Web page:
Future Prospects

However, to what extend this is possible, is a difficult discussion. On itself, it is not overly revolutionary to say that it would be desirable to have an educated European public that understands what is at stake in the European debate, and has the resources to hold policy makers accountable. But the question is how to get here, and if this is possible in the first place.

It is undeniable that there are important hurdles to be overcome. The most obvious one is citizens’ general disinterest and difficulty to make sense of European politics. As long as citizens do not feel there is something at stake that is relevant to their daily lives, and as long as they do not feel having an opinion on such matters would make a difference, it will be difficult to convince citizens that they should think about the EU in a particular way.

Another one is the dominance of national perspectives. As long as citizens view European discussions purely in terms of their national interest, there is a fertile soil for Eurosceptic politicians to portray the EU as a threat from which they will try to protect their citizens. What contributes to this is that there is little that European institutions can do themselves in this regard, as the legitimation of the EU runs through national institutions. It is national governments and national media that are spinning the narrative about Europe.

Yet, it is possible to point at some paths for overcoming these hurdles. Firstly, there might be some potential here for supranational initiatives. An example is the euro, through which European integration entered the daily lives of citizens, and as such might normalize the idea of European governance for citizens. Another one is the Conference on the Future of Europe, an initiative through which the EU hopes to involve citizens in the European project. At the same time, the question is if such initiatives on themselves will have enough force. In the case of the euro for example, the actual evidence of its effect is limited, even if this is a huge step in European integration. While it does seem that citizens accept the euro as a social fact that is there to stay, there is little evidence that it has created a European identity. And likewise, the question with initiatives focusing on citizens’ participation is if these will really be experienced as meaningful by citizens themselves. As long as they have little understanding of what is at stake, such initiatives are likely to be experienced as artificial.

In that sense, the emergence of more trans-European media could have a much more important effect. This would not only make information more accessible and breach the dominance of purely national frames, but would also do an important job in giving citizens a sense of what is at stake. Think of what having an EU commissioner held accountable for their policies in a talk show could do. Yet, while there are some first signs of this happening – think of the success of a medium like Politico, or of how this summer’s negotiations suddenly led to a surge of politicians giving interviews in media outside their own country – the question remains whether the market for such reporting is big enough.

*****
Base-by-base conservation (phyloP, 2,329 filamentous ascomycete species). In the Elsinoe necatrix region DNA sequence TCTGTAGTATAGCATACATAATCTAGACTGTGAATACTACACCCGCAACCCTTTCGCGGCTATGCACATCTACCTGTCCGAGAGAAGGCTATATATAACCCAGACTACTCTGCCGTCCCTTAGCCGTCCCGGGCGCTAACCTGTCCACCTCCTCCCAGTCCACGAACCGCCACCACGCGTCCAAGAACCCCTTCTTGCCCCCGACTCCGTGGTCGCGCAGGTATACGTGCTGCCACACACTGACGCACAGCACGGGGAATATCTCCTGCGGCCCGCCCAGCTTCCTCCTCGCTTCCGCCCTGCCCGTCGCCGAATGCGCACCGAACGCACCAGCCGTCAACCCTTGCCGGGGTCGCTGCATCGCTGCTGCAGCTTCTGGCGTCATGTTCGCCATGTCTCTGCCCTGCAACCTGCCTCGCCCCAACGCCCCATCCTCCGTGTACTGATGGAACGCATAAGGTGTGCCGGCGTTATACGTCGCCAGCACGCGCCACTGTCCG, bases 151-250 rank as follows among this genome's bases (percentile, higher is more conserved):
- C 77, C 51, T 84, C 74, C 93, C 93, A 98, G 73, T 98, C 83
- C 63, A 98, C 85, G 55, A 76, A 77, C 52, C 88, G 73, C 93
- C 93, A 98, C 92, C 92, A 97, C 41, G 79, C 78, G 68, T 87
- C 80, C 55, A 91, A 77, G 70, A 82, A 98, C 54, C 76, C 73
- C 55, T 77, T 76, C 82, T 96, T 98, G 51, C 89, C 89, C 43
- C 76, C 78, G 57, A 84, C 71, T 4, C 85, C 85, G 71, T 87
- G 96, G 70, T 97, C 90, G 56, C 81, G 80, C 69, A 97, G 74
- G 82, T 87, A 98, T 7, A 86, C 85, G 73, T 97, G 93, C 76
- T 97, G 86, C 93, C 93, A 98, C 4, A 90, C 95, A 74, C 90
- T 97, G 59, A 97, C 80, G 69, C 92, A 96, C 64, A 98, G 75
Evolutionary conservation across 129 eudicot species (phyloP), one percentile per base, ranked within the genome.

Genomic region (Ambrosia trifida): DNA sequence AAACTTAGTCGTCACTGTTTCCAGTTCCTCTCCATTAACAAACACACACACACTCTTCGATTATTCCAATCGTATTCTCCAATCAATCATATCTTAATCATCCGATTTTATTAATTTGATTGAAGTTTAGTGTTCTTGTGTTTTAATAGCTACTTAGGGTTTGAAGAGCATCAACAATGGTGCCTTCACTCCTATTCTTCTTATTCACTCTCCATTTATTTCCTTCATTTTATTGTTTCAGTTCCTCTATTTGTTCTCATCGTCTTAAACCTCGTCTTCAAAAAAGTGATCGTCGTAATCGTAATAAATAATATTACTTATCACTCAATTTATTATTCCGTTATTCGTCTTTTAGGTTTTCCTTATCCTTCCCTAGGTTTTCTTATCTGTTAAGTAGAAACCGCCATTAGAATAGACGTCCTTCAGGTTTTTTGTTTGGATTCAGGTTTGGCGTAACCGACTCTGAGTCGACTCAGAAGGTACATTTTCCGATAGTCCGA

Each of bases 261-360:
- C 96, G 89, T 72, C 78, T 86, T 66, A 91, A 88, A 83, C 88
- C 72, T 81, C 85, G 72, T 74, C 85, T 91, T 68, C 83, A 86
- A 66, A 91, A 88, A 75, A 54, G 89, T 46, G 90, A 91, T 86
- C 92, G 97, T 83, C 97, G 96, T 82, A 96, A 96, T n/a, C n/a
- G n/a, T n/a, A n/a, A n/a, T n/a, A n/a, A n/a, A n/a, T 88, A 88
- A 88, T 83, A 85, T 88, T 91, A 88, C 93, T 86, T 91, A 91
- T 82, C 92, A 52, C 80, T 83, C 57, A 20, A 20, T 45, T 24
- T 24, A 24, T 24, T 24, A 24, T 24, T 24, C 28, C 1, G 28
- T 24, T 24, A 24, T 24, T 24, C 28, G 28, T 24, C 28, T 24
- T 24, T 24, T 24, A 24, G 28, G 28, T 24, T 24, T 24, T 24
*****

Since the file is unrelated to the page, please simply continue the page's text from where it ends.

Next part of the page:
For now, the most direct impact is probably to be expected from the crises Europe is now living through. This fits to the essence of the EU. “Europe will be forged in crises,” said Jean Monnet, one of the founding fathers of the European Union, “and will be the sum of the solutions.” And indeed, Europe’s current situation might have the effect of fostering a shared identity. Now that most of us are locked up in our houses because of a pandemic, and at the same time we are faced with external challenges such as the rise of China, Brexit, and a more hostile US, the sense that we are in the same boat is likely to increase resulting in a more legitimate European governance. Later, the climate crisis – of which the current Covid-19 crisis can be seen as a test case – might have the same effect. Admittedly, the effect of both the Covid-19 pandemic and the climate crisis can also go the opposite direction, and can just as well have a divisive effect, depending on how they are handled. Even in this turn of events, however, the crises would still have the effect of drawing the public closer towards European politics.

In any scenario, the prospect of Europeans staying up at night to watch the European elections is still far away. And looking at the current state of affairs in the US, staying away from such a level of politicization also seems desirable. What we should hope for though is that European politics will finally be infused with at least a pinch of this perception of importance. A perception among citizens that European politics is not just something vague happening far away, but that it concerns important decision-making that affects their lives in a fundamental manner. In turn, such a perception should be accompanied by the feeling that having a position on these decisions actually can make a difference. Admittedly, this development is still in its infancy. But it does appear that it has started. And now that the genie is out of the bottle, putting it back seems impossible. The question is now how political elites will deal with it.